Saturday, December 28, 2013

The Holy Spirit Contradicts the Accidence of Personality

In the Bible the Hebrew word for spirit (ruach) is feminine and the Greek word for spirit (pneuma) is neuter. Yet some New Testament writers sometimes wrote contrary to the requirements of Greek grammar when referring to the Holy Spirit. This fact adds to the evidence that the Holy Spirit is not merely an impersonal force or influence but a genuine person as Trinitarianism teaches.

The following is a quote from Charles Ryrie's book The Holy Spirit (revised and expanded edition) page 17.

The Holy Spirit Contradicts the Accidence of Personality
     Here accidence refers to the rudiments of grammar. The Greek word for "spirit" is pneuma (from which we derive English words that have to do with air, such as pneumatic and pneumonia) and is a neuter gender word. According to every normal rule of grammar, any pronoun that would be substituted for this neuter noun would itself have to be neuter. However, in several places the biblical writers did not follow this normal rule of grammar, and instead of using a neuter pronoun when referring to the neuter noun pneuma, they deliberately contradicted the grammatical rule and used masculine pronouns. Indeed, they used two different kinds of pronouns, all in the masculine gender. This shows that they considered the Spirit to be a person and not merely a thing.

     John 16:13-14. In this passage the masculine demonstrative pronoun is used for pneuma. (Demonstrative pronouns are the words this and that.) The same demonstrative pronoun is found twice in these verses: once in verse 13 ("But when He") and once in verse 14 ("He will glorify Me"). In these last two instances, instead of the translation "He," the better translation would be "that one."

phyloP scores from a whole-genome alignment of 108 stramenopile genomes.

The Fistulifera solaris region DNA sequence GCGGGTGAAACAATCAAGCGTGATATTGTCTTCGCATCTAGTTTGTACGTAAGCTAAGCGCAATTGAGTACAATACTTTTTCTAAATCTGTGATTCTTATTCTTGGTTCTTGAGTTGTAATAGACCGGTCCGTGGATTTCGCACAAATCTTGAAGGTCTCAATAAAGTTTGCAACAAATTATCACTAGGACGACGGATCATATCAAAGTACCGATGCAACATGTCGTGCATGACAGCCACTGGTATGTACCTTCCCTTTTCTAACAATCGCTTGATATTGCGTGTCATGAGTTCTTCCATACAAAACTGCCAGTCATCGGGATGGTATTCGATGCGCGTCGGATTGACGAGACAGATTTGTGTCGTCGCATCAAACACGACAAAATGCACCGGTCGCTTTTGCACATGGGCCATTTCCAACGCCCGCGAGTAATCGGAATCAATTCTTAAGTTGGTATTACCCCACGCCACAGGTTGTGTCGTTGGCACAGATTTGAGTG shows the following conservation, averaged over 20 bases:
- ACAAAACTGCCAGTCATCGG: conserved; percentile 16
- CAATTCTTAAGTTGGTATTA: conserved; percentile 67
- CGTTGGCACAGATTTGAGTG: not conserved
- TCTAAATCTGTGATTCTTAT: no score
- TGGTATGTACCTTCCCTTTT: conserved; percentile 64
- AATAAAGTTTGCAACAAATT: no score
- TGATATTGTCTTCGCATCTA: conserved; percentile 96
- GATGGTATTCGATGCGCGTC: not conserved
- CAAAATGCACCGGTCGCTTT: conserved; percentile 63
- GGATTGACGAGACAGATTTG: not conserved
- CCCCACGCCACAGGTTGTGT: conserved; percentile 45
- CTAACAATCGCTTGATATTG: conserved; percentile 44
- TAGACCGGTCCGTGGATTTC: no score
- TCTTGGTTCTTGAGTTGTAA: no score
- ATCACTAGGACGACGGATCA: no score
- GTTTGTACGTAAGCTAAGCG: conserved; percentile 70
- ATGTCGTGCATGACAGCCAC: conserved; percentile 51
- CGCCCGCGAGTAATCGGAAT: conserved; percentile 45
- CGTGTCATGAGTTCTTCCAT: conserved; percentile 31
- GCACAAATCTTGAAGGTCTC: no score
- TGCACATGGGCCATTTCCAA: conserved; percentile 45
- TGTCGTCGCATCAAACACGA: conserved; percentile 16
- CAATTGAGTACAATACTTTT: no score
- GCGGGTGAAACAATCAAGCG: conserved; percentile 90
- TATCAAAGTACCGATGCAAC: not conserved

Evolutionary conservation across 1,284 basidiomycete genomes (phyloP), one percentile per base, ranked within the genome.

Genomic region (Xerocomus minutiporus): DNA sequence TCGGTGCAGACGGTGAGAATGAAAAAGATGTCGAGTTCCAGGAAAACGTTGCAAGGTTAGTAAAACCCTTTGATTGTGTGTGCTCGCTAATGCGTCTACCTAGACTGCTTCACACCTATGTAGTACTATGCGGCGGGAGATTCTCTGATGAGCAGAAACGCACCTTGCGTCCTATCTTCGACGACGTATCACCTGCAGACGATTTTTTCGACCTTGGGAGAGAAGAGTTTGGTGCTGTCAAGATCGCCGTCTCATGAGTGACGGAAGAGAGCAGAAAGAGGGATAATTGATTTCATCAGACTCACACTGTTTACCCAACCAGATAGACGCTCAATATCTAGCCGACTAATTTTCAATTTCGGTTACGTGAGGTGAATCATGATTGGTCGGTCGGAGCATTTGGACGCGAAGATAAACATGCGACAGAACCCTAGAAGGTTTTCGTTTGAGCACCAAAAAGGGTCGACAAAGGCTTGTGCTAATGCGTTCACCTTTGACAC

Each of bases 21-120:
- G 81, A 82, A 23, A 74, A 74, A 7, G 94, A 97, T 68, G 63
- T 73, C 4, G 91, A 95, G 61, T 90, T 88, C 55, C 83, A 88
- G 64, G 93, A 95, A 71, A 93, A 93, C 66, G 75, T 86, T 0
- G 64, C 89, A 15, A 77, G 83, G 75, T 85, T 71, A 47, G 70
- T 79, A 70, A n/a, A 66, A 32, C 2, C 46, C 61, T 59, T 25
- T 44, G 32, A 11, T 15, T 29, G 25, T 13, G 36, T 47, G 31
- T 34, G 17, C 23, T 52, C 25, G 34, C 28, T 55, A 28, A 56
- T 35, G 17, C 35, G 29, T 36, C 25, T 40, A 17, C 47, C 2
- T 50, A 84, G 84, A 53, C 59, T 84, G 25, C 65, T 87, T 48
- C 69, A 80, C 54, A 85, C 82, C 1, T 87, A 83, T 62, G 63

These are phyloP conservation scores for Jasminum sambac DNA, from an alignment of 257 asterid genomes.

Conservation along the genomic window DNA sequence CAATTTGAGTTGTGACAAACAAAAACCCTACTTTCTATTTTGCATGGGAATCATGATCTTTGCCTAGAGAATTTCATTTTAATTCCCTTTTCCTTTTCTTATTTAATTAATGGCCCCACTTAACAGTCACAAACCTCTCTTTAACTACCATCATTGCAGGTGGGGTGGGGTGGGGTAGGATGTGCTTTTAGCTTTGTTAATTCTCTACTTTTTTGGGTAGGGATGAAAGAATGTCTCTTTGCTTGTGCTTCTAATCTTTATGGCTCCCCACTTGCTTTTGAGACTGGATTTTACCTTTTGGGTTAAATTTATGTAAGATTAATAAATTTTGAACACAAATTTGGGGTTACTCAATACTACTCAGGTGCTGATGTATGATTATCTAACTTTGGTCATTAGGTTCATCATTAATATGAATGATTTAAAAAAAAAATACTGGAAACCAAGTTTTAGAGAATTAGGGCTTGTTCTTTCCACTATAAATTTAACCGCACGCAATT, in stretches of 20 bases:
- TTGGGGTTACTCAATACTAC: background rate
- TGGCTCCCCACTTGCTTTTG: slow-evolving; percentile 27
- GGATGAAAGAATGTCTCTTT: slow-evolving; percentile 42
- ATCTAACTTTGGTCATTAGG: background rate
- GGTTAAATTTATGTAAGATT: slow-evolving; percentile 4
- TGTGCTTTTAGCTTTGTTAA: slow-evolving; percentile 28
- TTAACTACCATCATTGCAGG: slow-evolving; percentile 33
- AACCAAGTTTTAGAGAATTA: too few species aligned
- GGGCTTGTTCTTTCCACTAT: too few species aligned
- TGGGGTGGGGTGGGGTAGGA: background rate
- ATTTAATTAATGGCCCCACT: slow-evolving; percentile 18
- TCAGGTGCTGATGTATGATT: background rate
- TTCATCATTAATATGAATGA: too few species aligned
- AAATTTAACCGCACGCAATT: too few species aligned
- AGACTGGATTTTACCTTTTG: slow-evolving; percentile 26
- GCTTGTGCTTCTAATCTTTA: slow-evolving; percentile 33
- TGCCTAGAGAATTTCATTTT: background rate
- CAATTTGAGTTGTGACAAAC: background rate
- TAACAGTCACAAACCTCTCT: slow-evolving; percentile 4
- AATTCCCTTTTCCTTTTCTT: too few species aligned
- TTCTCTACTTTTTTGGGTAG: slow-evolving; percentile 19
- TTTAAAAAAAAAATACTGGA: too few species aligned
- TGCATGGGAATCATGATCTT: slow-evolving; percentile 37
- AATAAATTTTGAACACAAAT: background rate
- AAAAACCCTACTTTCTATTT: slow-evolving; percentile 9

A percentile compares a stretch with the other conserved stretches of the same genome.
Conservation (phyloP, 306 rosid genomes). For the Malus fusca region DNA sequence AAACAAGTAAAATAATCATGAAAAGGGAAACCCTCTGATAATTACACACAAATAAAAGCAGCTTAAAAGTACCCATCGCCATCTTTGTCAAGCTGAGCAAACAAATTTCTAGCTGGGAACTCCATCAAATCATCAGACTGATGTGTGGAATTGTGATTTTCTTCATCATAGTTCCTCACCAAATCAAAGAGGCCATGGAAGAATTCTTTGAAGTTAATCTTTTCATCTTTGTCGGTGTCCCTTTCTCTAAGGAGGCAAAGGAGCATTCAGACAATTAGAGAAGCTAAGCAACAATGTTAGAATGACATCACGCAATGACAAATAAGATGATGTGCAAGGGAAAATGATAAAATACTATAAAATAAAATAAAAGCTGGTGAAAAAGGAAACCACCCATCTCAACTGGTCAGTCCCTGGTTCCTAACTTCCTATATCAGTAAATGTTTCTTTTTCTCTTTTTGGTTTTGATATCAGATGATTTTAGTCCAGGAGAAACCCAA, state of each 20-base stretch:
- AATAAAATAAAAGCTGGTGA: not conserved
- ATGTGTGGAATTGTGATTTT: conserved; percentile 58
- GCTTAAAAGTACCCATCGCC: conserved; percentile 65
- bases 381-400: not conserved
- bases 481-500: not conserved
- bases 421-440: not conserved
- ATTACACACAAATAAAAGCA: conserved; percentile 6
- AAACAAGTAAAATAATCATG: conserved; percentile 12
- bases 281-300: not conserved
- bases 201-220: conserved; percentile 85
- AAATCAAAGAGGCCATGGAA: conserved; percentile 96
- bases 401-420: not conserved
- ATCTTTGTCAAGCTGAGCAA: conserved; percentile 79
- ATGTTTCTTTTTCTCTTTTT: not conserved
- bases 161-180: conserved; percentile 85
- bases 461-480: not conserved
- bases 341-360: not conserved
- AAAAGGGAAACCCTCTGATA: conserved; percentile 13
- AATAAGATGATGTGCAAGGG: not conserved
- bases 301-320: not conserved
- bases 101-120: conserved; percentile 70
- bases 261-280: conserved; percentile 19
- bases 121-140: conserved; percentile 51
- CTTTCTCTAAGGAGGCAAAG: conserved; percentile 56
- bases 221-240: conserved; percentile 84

John 15:26. Here the masculine demonstrative pronoun occurs referring to the Spirit. Some explain the gender of the pronoun as referring back to the masculine word Helper. However, this is less likely, since Spirit is the nearer antecedent.

     Ephesians 1:14. In this passage the masculine relative pronoun is used for the neuter noun pneuma, "Spirit." (Relative pronouns are translated "who" if masculine or feminine, and "which" if neuter.) The masculine pronoun (in the Greek) is the first word in the verse: "Who is given as a pledge of our inheritance, with a view to the redemption of God's own possession, to the praise of His glory." It refers back to the Holy Spirit in verse 13.

     These departures from the normal rules of grammar in connection with the use of several kinds of pronouns are evidences that for John and Paul the Holy Spirit was more than a mere influence—He was a person.

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